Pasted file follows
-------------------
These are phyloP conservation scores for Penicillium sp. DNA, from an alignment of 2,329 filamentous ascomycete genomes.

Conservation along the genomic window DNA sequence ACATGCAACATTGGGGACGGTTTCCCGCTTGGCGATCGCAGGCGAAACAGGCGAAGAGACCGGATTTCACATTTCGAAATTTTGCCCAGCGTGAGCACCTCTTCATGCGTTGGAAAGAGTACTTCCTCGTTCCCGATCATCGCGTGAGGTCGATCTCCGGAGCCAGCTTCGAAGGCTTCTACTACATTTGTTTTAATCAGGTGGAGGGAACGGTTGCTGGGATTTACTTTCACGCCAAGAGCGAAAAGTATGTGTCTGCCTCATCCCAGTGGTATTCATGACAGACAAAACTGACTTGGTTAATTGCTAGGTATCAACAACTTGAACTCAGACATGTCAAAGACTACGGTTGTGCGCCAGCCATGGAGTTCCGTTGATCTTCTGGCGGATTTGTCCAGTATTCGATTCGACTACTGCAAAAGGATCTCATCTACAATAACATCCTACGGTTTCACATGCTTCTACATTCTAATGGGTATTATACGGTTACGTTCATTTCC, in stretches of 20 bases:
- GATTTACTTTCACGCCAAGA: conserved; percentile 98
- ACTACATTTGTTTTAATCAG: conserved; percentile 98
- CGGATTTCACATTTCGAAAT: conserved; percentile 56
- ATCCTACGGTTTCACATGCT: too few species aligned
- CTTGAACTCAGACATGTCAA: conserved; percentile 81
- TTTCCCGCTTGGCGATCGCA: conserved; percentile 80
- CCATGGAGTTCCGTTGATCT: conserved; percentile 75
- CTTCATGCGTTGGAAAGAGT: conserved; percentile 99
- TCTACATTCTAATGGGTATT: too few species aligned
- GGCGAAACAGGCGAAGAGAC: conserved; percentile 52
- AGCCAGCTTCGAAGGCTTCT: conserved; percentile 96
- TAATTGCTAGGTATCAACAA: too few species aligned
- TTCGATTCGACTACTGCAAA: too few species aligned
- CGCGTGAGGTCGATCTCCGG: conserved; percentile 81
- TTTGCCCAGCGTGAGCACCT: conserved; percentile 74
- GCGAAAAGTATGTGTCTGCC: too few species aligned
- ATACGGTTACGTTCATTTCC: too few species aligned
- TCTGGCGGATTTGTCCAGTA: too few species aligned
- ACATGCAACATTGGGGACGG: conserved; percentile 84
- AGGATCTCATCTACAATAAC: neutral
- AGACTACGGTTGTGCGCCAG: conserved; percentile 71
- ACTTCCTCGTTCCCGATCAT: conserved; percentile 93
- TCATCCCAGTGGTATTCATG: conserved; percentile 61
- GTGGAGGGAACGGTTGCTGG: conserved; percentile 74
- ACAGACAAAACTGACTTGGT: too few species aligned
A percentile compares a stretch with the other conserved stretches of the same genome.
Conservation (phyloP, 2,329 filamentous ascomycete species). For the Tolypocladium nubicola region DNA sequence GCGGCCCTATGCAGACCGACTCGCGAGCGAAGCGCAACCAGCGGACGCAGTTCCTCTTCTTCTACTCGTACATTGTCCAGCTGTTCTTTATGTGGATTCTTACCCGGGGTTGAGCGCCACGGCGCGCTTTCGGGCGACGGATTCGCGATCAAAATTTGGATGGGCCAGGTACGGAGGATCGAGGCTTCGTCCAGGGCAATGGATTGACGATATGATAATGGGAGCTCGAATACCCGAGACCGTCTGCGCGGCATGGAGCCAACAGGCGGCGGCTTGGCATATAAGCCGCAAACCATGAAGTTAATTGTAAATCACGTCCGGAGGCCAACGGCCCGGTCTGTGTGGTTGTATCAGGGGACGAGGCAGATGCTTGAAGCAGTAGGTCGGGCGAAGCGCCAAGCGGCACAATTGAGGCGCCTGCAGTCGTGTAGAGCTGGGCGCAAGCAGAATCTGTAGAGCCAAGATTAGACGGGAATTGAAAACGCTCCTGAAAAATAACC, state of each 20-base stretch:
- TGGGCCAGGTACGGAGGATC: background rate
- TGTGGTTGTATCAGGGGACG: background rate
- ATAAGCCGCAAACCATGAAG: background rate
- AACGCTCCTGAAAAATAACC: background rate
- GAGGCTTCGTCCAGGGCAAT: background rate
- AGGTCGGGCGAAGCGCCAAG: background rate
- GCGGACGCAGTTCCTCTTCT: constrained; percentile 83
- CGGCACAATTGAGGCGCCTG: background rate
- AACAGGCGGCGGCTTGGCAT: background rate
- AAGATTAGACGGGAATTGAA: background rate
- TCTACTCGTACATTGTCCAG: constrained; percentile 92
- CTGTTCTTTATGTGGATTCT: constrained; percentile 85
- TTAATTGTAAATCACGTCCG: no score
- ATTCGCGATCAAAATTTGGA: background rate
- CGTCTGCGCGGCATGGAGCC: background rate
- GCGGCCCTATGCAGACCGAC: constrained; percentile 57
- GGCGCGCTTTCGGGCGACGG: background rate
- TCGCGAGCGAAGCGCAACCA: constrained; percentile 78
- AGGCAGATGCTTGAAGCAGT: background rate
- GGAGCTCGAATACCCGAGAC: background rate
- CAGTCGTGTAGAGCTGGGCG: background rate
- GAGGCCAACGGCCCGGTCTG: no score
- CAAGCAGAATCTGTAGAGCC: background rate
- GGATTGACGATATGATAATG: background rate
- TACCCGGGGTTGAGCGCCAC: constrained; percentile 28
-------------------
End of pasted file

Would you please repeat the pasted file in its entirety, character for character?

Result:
These are phyloP conservation scores for Penicillium sp. DNA, from an alignment of 2,329 filamentous ascomycete genomes.

Conservation along the genomic window DNA sequence ACATGCAACATTGGGGACGGTTTCCCGCTTGGCGATCGCAGGCGAAACAGGCGAAGAGACCGGATTTCACATTTCGAAATTTTGCCCAGCGTGAGCACCTCTTCATGCGTTGGAAAGAGTACTTCCTCGTTCCCGATCATCGCGTGAGGTCGATCTCCGGAGCCAGCTTCGAAGGCTTCTACTACATTTGTTTTAATCAGGTGGAGGGAACGGTTGCTGGGATTTACTTTCACGCCAAGAGCGAAAAGTATGTGTCTGCCTCATCCCAGTGGTATTCATGACAGACAAAACTGACTTGGTTAATTGCTAGGTATCAACAACTTGAACTCAGACATGTCAAAGACTACGGTTGTGCGCCAGCCATGGAGTTCCGTTGATCTTCTGGCGGATTTGTCCAGTATTCGATTCGACTACTGCAAAAGGATCTCATCTACAATAACATCCTACGGTTTCACATGCTTCTACATTCTAATGGGTATTATACGGTTACGTTCATTTCC, in stretches of 20 bases:
- GATTTACTTTCACGCCAAGA: conserved; percentile 98
- ACTACATTTGTTTTAATCAG: conserved; percentile 98
- CGGATTTCACATTTCGAAAT: conserved; percentile 56
- ATCCTACGGTTTCACATGCT: too few species aligned
- CTTGAACTCAGACATGTCAA: conserved; percentile 81
- TTTCCCGCTTGGCGATCGCA: conserved; percentile 80
- CCATGGAGTTCCGTTGATCT: conserved; percentile 75
- CTTCATGCGTTGGAAAGAGT: conserved; percentile 99
- TCTACATTCTAATGGGTATT: too few species aligned
- GGCGAAACAGGCGAAGAGAC: conserved; percentile 52
- AGCCAGCTTCGAAGGCTTCT: conserved; percentile 96
- TAATTGCTAGGTATCAACAA: too few species aligned
- TTCGATTCGACTACTGCAAA: too few species aligned
- CGCGTGAGGTCGATCTCCGG: conserved; percentile 81
- TTTGCCCAGCGTGAGCACCT: conserved; percentile 74
- GCGAAAAGTATGTGTCTGCC: too few species aligned
- ATACGGTTACGTTCATTTCC: too few species aligned
- TCTGGCGGATTTGTCCAGTA: too few species aligned
- ACATGCAACATTGGGGACGG: conserved; percentile 84
- AGGATCTCATCTACAATAAC: neutral
- AGACTACGGTTGTGCGCCAG: conserved; percentile 71
- ACTTCCTCGTTCCCGATCAT: conserved; percentile 93
- TCATCCCAGTGGTATTCATG: conserved; percentile 61
- GTGGAGGGAACGGTTGCTGG: conserved; percentile 74
- ACAGACAAAACTGACTTGGT: too few species aligned
A percentile compares a stretch with the other conserved stretches of the same genome.
Conservation (phyloP, 2,329 filamentous ascomycete species). For the Tolypocladium nubicola region DNA sequence GCGGCCCTATGCAGACCGACTCGCGAGCGAAGCGCAACCAGCGGACGCAGTTCCTCTTCTTCTACTCGTACATTGTCCAGCTGTTCTTTATGTGGATTCTTACCCGGGGTTGAGCGCCACGGCGCGCTTTCGGGCGACGGATTCGCGATCAAAATTTGGATGGGCCAGGTACGGAGGATCGAGGCTTCGTCCAGGGCAATGGATTGACGATATGATAATGGGAGCTCGAATACCCGAGACCGTCTGCGCGGCATGGAGCCAACAGGCGGCGGCTTGGCATATAAGCCGCAAACCATGAAGTTAATTGTAAATCACGTCCGGAGGCCAACGGCCCGGTCTGTGTGGTTGTATCAGGGGACGAGGCAGATGCTTGAAGCAGTAGGTCGGGCGAAGCGCCAAGCGGCACAATTGAGGCGCCTGCAGTCGTGTAGAGCTGGGCGCAAGCAGAATCTGTAGAGCCAAGATTAGACGGGAATTGAAAACGCTCCTGAAAAATAACC, state of each 20-base stretch:
- TGGGCCAGGTACGGAGGATC: background rate
- TGTGGTTGTATCAGGGGACG: background rate
- ATAAGCCGCAAACCATGAAG: background rate
- AACGCTCCTGAAAAATAACC: background rate
- GAGGCTTCGTCCAGGGCAAT: background rate
- AGGTCGGGCGAAGCGCCAAG: background rate
- GCGGACGCAGTTCCTCTTCT: constrained; percentile 83
- CGGCACAATTGAGGCGCCTG: background rate
- AACAGGCGGCGGCTTGGCAT: background rate
- AAGATTAGACGGGAATTGAA: background rate
- TCTACTCGTACATTGTCCAG: constrained; percentile 92
- CTGTTCTTTATGTGGATTCT: constrained; percentile 85
- TTAATTGTAAATCACGTCCG: no score
- ATTCGCGATCAAAATTTGGA: background rate
- CGTCTGCGCGGCATGGAGCC: background rate
- GCGGCCCTATGCAGACCGAC: constrained; percentile 57
- GGCGCGCTTTCGGGCGACGG: background rate
- TCGCGAGCGAAGCGCAACCA: constrained; percentile 78
- AGGCAGATGCTTGAAGCAGT: background rate
- GGAGCTCGAATACCCGAGAC: background rate
- CAGTCGTGTAGAGCTGGGCG: background rate
- GAGGCCAACGGCCCGGTCTG: no score
- CAAGCAGAATCTGTAGAGCC: background rate
- GGATTGACGATATGATAATG: background rate
- TACCCGGGGTTGAGCGCCAC: constrained; percentile 28